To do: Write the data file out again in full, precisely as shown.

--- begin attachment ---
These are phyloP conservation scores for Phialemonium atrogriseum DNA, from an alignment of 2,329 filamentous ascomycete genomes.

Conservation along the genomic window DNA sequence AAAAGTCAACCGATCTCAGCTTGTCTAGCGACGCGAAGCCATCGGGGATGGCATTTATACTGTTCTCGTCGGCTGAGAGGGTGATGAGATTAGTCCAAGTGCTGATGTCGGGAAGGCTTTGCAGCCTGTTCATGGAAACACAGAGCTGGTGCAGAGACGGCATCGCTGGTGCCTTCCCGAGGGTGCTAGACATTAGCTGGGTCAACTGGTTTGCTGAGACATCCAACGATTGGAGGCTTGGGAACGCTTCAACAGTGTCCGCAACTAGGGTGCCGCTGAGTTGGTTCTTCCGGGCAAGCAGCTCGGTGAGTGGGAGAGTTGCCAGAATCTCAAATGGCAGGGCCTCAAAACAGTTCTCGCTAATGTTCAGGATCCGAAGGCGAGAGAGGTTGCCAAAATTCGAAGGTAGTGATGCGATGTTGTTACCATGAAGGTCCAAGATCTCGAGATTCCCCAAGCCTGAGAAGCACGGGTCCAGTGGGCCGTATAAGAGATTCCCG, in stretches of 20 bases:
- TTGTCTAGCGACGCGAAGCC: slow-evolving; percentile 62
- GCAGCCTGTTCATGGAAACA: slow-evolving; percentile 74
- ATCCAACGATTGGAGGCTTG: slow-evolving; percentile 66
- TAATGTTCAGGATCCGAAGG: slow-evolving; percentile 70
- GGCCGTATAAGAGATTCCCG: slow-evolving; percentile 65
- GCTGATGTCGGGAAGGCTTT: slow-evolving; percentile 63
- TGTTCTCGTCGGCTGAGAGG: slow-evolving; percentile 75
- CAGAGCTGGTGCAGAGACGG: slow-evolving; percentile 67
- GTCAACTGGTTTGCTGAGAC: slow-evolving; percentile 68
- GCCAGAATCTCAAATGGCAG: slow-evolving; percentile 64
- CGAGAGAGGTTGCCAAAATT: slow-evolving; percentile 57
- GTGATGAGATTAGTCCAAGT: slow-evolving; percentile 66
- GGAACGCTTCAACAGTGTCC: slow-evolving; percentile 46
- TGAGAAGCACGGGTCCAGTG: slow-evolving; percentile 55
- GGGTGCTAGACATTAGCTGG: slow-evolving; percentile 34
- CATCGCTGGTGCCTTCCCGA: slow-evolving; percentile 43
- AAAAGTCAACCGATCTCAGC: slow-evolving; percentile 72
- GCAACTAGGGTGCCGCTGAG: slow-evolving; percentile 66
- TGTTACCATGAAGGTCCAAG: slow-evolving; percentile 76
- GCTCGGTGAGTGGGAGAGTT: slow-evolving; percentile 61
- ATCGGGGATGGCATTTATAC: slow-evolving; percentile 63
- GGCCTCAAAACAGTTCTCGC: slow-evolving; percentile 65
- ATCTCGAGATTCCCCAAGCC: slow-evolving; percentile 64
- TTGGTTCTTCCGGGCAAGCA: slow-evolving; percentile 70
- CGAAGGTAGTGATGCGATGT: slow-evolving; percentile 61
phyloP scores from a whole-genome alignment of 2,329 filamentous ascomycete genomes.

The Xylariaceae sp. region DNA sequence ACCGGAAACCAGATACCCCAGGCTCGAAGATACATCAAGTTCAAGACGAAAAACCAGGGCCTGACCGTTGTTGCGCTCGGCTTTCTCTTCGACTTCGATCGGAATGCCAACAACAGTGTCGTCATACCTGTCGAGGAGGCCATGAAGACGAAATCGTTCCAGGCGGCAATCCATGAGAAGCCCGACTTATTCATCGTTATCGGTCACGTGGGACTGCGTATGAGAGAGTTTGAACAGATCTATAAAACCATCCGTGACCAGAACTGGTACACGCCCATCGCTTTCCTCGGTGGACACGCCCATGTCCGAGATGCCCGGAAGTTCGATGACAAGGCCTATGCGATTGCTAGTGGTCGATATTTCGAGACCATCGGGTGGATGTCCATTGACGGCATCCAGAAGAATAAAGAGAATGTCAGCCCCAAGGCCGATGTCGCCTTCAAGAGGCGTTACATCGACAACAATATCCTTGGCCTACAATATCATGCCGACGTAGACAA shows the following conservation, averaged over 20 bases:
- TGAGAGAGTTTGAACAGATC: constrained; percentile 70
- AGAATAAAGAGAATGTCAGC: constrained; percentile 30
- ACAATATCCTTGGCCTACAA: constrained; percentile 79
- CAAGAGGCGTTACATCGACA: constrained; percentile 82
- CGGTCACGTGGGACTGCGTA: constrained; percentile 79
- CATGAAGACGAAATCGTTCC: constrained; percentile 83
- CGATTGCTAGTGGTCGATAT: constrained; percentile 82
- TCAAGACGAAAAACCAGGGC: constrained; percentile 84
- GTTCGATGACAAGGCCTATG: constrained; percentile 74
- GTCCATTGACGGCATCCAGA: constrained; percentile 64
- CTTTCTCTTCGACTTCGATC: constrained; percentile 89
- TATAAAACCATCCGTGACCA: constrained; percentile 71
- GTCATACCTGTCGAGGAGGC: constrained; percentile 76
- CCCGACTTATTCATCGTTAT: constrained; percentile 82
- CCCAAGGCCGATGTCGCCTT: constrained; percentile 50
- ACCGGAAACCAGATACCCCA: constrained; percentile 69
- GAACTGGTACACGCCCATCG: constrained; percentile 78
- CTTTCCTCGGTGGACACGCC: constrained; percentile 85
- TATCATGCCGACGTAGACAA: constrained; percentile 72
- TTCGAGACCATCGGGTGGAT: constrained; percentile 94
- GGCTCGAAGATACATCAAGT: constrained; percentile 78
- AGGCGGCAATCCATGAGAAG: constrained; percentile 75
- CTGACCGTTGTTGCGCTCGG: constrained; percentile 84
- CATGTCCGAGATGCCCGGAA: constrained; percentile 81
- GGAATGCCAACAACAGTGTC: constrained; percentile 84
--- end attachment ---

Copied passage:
These are phyloP conservation scores for Phialemonium atrogriseum DNA, from an alignment of 2,329 filamentous ascomycete genomes.

Conservation along the genomic window DNA sequence AAAAGTCAACCGATCTCAGCTTGTCTAGCGACGCGAAGCCATCGGGGATGGCATTTATACTGTTCTCGTCGGCTGAGAGGGTGATGAGATTAGTCCAAGTGCTGATGTCGGGAAGGCTTTGCAGCCTGTTCATGGAAACACAGAGCTGGTGCAGAGACGGCATCGCTGGTGCCTTCCCGAGGGTGCTAGACATTAGCTGGGTCAACTGGTTTGCTGAGACATCCAACGATTGGAGGCTTGGGAACGCTTCAACAGTGTCCGCAACTAGGGTGCCGCTGAGTTGGTTCTTCCGGGCAAGCAGCTCGGTGAGTGGGAGAGTTGCCAGAATCTCAAATGGCAGGGCCTCAAAACAGTTCTCGCTAATGTTCAGGATCCGAAGGCGAGAGAGGTTGCCAAAATTCGAAGGTAGTGATGCGATGTTGTTACCATGAAGGTCCAAGATCTCGAGATTCCCCAAGCCTGAGAAGCACGGGTCCAGTGGGCCGTATAAGAGATTCCCG, in stretches of 20 bases:
- TTGTCTAGCGACGCGAAGCC: slow-evolving; percentile 62
- GCAGCCTGTTCATGGAAACA: slow-evolving; percentile 74
- ATCCAACGATTGGAGGCTTG: slow-evolving; percentile 66
- TAATGTTCAGGATCCGAAGG: slow-evolving; percentile 70
- GGCCGTATAAGAGATTCCCG: slow-evolving; percentile 65
- GCTGATGTCGGGAAGGCTTT: slow-evolving; percentile 63
- TGTTCTCGTCGGCTGAGAGG: slow-evolving; percentile 75
- CAGAGCTGGTGCAGAGACGG: slow-evolving; percentile 67
- GTCAACTGGTTTGCTGAGAC: slow-evolving; percentile 68
- GCCAGAATCTCAAATGGCAG: slow-evolving; percentile 64
- CGAGAGAGGTTGCCAAAATT: slow-evolving; percentile 57
- GTGATGAGATTAGTCCAAGT: slow-evolving; percentile 66
- GGAACGCTTCAACAGTGTCC: slow-evolving; percentile 46
- TGAGAAGCACGGGTCCAGTG: slow-evolving; percentile 55
- GGGTGCTAGACATTAGCTGG: slow-evolving; percentile 34
- CATCGCTGGTGCCTTCCCGA: slow-evolving; percentile 43
- AAAAGTCAACCGATCTCAGC: slow-evolving; percentile 72
- GCAACTAGGGTGCCGCTGAG: slow-evolving; percentile 66
- TGTTACCATGAAGGTCCAAG: slow-evolving; percentile 76
- GCTCGGTGAGTGGGAGAGTT: slow-evolving; percentile 61
- ATCGGGGATGGCATTTATAC: slow-evolving; percentile 63
- GGCCTCAAAACAGTTCTCGC: slow-evolving; percentile 65
- ATCTCGAGATTCCCCAAGCC: slow-evolving; percentile 64
- TTGGTTCTTCCGGGCAAGCA: slow-evolving; percentile 70
- CGAAGGTAGTGATGCGATGT: slow-evolving; percentile 61
phyloP scores from a whole-genome alignment of 2,329 filamentous ascomycete genomes.

The Xylariaceae sp. region DNA sequence ACCGGAAACCAGATACCCCAGGCTCGAAGATACATCAAGTTCAAGACGAAAAACCAGGGCCTGACCGTTGTTGCGCTCGGCTTTCTCTTCGACTTCGATCGGAATGCCAACAACAGTGTCGTCATACCTGTCGAGGAGGCCATGAAGACGAAATCGTTCCAGGCGGCAATCCATGAGAAGCCCGACTTATTCATCGTTATCGGTCACGTGGGACTGCGTATGAGAGAGTTTGAACAGATCTATAAAACCATCCGTGACCAGAACTGGTACACGCCCATCGCTTTCCTCGGTGGACACGCCCATGTCCGAGATGCCCGGAAGTTCGATGACAAGGCCTATGCGATTGCTAGTGGTCGATATTTCGAGACCATCGGGTGGATGTCCATTGACGGCATCCAGAAGAATAAAGAGAATGTCAGCCCCAAGGCCGATGTCGCCTTCAAGAGGCGTTACATCGACAACAATATCCTTGGCCTACAATATCATGCCGACGTAGACAA shows the following conservation, averaged over 20 bases:
- TGAGAGAGTTTGAACAGATC: constrained; percentile 70
- AGAATAAAGAGAATGTCAGC: constrained; percentile 30
- ACAATATCCTTGGCCTACAA: constrained; percentile 79
- CAAGAGGCGTTACATCGACA: constrained; percentile 82
- CGGTCACGTGGGACTGCGTA: constrained; percentile 79
- CATGAAGACGAAATCGTTCC: constrained; percentile 83
- CGATTGCTAGTGGTCGATAT: constrained; percentile 82
- TCAAGACGAAAAACCAGGGC: constrained; percentile 84
- GTTCGATGACAAGGCCTATG: constrained; percentile 74
- GTCCATTGACGGCATCCAGA: constrained; percentile 64
- CTTTCTCTTCGACTTCGATC: constrained; percentile 89
- TATAAAACCATCCGTGACCA: constrained; percentile 71
- GTCATACCTGTCGAGGAGGC: constrained; percentile 76
- CCCGACTTATTCATCGTTAT: constrained; percentile 82
- CCCAAGGCCGATGTCGCCTT: constrained; percentile 50
- ACCGGAAACCAGATACCCCA: constrained; percentile 69
- GAACTGGTACACGCCCATCG: constrained; percentile 78
- CTTTCCTCGGTGGACACGCC: constrained; percentile 85
- TATCATGCCGACGTAGACAA: constrained; percentile 72
- TTCGAGACCATCGGGTGGAT: constrained; percentile 94
- GGCTCGAAGATACATCAAGT: constrained; percentile 78
- AGGCGGCAATCCATGAGAAG: constrained; percentile 75
- CTGACCGTTGTTGCGCTCGG: constrained; percentile 84
- CATGTCCGAGATGCCCGGAA: constrained; percentile 81
- GGAATGCCAACAACAGTGTC: constrained; percentile 84